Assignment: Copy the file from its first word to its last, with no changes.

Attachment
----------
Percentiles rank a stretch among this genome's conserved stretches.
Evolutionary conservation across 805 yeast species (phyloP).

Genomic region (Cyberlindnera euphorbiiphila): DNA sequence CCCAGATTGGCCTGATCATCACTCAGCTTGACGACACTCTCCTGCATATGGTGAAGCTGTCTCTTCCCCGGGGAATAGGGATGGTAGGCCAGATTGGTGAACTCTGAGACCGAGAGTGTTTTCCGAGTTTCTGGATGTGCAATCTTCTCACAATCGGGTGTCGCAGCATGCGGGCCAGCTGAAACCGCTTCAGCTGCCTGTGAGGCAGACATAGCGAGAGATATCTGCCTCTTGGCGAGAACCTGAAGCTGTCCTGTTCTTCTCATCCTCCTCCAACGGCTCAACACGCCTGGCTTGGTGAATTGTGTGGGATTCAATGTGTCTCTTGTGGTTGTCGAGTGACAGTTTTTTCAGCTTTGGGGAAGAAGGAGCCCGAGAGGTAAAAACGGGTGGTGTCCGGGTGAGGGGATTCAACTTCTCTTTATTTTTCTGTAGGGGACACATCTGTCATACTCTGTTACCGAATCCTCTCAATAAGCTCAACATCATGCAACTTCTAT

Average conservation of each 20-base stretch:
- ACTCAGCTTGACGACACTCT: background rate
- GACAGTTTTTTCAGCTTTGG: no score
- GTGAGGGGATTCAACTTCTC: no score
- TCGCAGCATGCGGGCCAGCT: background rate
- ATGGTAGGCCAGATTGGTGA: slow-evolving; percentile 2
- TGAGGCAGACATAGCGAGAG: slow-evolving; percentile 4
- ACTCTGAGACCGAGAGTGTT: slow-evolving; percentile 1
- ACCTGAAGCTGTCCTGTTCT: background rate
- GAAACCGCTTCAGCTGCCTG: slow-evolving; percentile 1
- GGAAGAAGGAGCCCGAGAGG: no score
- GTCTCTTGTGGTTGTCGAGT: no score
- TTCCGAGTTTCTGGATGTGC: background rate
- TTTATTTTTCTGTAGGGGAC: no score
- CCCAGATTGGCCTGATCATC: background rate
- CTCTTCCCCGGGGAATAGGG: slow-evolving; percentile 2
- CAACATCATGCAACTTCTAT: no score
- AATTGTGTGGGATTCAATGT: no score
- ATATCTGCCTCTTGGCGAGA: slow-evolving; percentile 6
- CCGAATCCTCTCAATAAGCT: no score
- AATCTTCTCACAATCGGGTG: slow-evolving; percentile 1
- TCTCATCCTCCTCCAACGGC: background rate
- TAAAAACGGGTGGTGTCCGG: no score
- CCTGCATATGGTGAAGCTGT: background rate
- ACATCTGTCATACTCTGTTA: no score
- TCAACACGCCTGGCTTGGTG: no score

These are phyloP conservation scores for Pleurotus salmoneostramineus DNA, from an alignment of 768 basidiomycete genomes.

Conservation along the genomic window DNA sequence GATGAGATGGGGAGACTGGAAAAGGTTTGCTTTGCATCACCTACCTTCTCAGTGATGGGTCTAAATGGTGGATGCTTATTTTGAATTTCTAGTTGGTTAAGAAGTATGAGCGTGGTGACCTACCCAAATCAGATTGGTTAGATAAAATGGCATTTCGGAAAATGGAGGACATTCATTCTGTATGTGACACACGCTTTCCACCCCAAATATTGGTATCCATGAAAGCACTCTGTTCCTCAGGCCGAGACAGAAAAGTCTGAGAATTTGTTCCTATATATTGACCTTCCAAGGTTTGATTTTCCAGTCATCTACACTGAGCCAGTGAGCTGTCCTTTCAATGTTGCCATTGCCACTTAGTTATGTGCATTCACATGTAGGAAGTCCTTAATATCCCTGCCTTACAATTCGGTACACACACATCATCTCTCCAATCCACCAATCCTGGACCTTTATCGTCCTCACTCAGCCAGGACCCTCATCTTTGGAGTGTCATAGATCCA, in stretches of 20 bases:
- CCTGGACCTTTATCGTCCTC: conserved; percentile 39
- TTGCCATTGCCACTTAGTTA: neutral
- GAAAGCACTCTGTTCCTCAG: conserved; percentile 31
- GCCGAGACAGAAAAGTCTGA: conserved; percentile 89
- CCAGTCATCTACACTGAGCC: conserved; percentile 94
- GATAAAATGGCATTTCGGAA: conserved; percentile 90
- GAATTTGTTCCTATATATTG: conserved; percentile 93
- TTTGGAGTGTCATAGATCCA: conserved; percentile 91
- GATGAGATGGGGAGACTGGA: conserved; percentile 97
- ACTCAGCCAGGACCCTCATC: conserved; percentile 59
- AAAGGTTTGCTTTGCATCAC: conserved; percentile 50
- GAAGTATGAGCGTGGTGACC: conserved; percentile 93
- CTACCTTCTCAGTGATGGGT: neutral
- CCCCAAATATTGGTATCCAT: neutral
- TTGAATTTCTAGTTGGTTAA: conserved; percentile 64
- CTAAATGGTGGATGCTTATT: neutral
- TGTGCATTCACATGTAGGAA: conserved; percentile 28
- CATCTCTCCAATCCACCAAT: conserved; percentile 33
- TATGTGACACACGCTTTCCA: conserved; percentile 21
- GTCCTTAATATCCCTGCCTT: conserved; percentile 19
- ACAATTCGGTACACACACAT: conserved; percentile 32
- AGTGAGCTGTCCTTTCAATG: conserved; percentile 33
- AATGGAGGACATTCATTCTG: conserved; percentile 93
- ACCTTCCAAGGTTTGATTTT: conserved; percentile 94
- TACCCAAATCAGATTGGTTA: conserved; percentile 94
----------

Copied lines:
Percentiles rank a stretch among this genome's conserved stretches.
Evolutionary conservation across 805 yeast species (phyloP).

Genomic region (Cyberlindnera euphorbiiphila): DNA sequence CCCAGATTGGCCTGATCATCACTCAGCTTGACGACACTCTCCTGCATATGGTGAAGCTGTCTCTTCCCCGGGGAATAGGGATGGTAGGCCAGATTGGTGAACTCTGAGACCGAGAGTGTTTTCCGAGTTTCTGGATGTGCAATCTTCTCACAATCGGGTGTCGCAGCATGCGGGCCAGCTGAAACCGCTTCAGCTGCCTGTGAGGCAGACATAGCGAGAGATATCTGCCTCTTGGCGAGAACCTGAAGCTGTCCTGTTCTTCTCATCCTCCTCCAACGGCTCAACACGCCTGGCTTGGTGAATTGTGTGGGATTCAATGTGTCTCTTGTGGTTGTCGAGTGACAGTTTTTTCAGCTTTGGGGAAGAAGGAGCCCGAGAGGTAAAAACGGGTGGTGTCCGGGTGAGGGGATTCAACTTCTCTTTATTTTTCTGTAGGGGACACATCTGTCATACTCTGTTACCGAATCCTCTCAATAAGCTCAACATCATGCAACTTCTAT

Average conservation of each 20-base stretch:
- ACTCAGCTTGACGACACTCT: background rate
- GACAGTTTTTTCAGCTTTGG: no score
- GTGAGGGGATTCAACTTCTC: no score
- TCGCAGCATGCGGGCCAGCT: background rate
- ATGGTAGGCCAGATTGGTGA: slow-evolving; percentile 2
- TGAGGCAGACATAGCGAGAG: slow-evolving; percentile 4
- ACTCTGAGACCGAGAGTGTT: slow-evolving; percentile 1
- ACCTGAAGCTGTCCTGTTCT: background rate
- GAAACCGCTTCAGCTGCCTG: slow-evolving; percentile 1
- GGAAGAAGGAGCCCGAGAGG: no score
- GTCTCTTGTGGTTGTCGAGT: no score
- TTCCGAGTTTCTGGATGTGC: background rate
- TTTATTTTTCTGTAGGGGAC: no score
- CCCAGATTGGCCTGATCATC: background rate
- CTCTTCCCCGGGGAATAGGG: slow-evolving; percentile 2
- CAACATCATGCAACTTCTAT: no score
- AATTGTGTGGGATTCAATGT: no score
- ATATCTGCCTCTTGGCGAGA: slow-evolving; percentile 6
- CCGAATCCTCTCAATAAGCT: no score
- AATCTTCTCACAATCGGGTG: slow-evolving; percentile 1
- TCTCATCCTCCTCCAACGGC: background rate
- TAAAAACGGGTGGTGTCCGG: no score
- CCTGCATATGGTGAAGCTGT: background rate
- ACATCTGTCATACTCTGTTA: no score
- TCAACACGCCTGGCTTGGTG: no score

These are phyloP conservation scores for Pleurotus salmoneostramineus DNA, from an alignment of 768 basidiomycete genomes.

Conservation along the genomic window DNA sequence GATGAGATGGGGAGACTGGAAAAGGTTTGCTTTGCATCACCTACCTTCTCAGTGATGGGTCTAAATGGTGGATGCTTATTTTGAATTTCTAGTTGGTTAAGAAGTATGAGCGTGGTGACCTACCCAAATCAGATTGGTTAGATAAAATGGCATTTCGGAAAATGGAGGACATTCATTCTGTATGTGACACACGCTTTCCACCCCAAATATTGGTATCCATGAAAGCACTCTGTTCCTCAGGCCGAGACAGAAAAGTCTGAGAATTTGTTCCTATATATTGACCTTCCAAGGTTTGATTTTCCAGTCATCTACACTGAGCCAGTGAGCTGTCCTTTCAATGTTGCCATTGCCACTTAGTTATGTGCATTCACATGTAGGAAGTCCTTAATATCCCTGCCTTACAATTCGGTACACACACATCATCTCTCCAATCCACCAATCCTGGACCTTTATCGTCCTCACTCAGCCAGGACCCTCATCTTTGGAGTGTCATAGATCCA, in stretches of 20 bases:
- CCTGGACCTTTATCGTCCTC: conserved; percentile 39
- TTGCCATTGCCACTTAGTTA: neutral
- GAAAGCACTCTGTTCCTCAG: conserved; percentile 31
- GCCGAGACAGAAAAGTCTGA: conserved; percentile 89
- CCAGTCATCTACACTGAGCC: conserved; percentile 94
- GATAAAATGGCATTTCGGAA: conserved; percentile 90
- GAATTTGTTCCTATATATTG: conserved; percentile 93
- TTTGGAGTGTCATAGATCCA: conserved; percentile 91
- GATGAGATGGGGAGACTGGA: conserved; percentile 97
- ACTCAGCCAGGACCCTCATC: conserved; percentile 59
- AAAGGTTTGCTTTGCATCAC: conserved; percentile 50
- GAAGTATGAGCGTGGTGACC: conserved; percentile 93
- CTACCTTCTCAGTGATGGGT: neutral
- CCCCAAATATTGGTATCCAT: neutral
- TTGAATTTCTAGTTGGTTAA: conserved; percentile 64
- CTAAATGGTGGATGCTTATT: neutral
- TGTGCATTCACATGTAGGAA: conserved; percentile 28
- CATCTCTCCAATCCACCAAT: conserved; percentile 33
- TATGTGACACACGCTTTCCA: conserved; percentile 21
- GTCCTTAATATCCCTGCCTT: conserved; percentile 19
- ACAATTCGGTACACACACAT: conserved; percentile 32
- AGTGAGCTGTCCTTTCAATG: conserved; percentile 33
- AATGGAGGACATTCATTCTG: conserved; percentile 93
- ACCTTCCAAGGTTTGATTTT: conserved; percentile 94
- TACCCAAATCAGATTGGTTA: conserved; percentile 94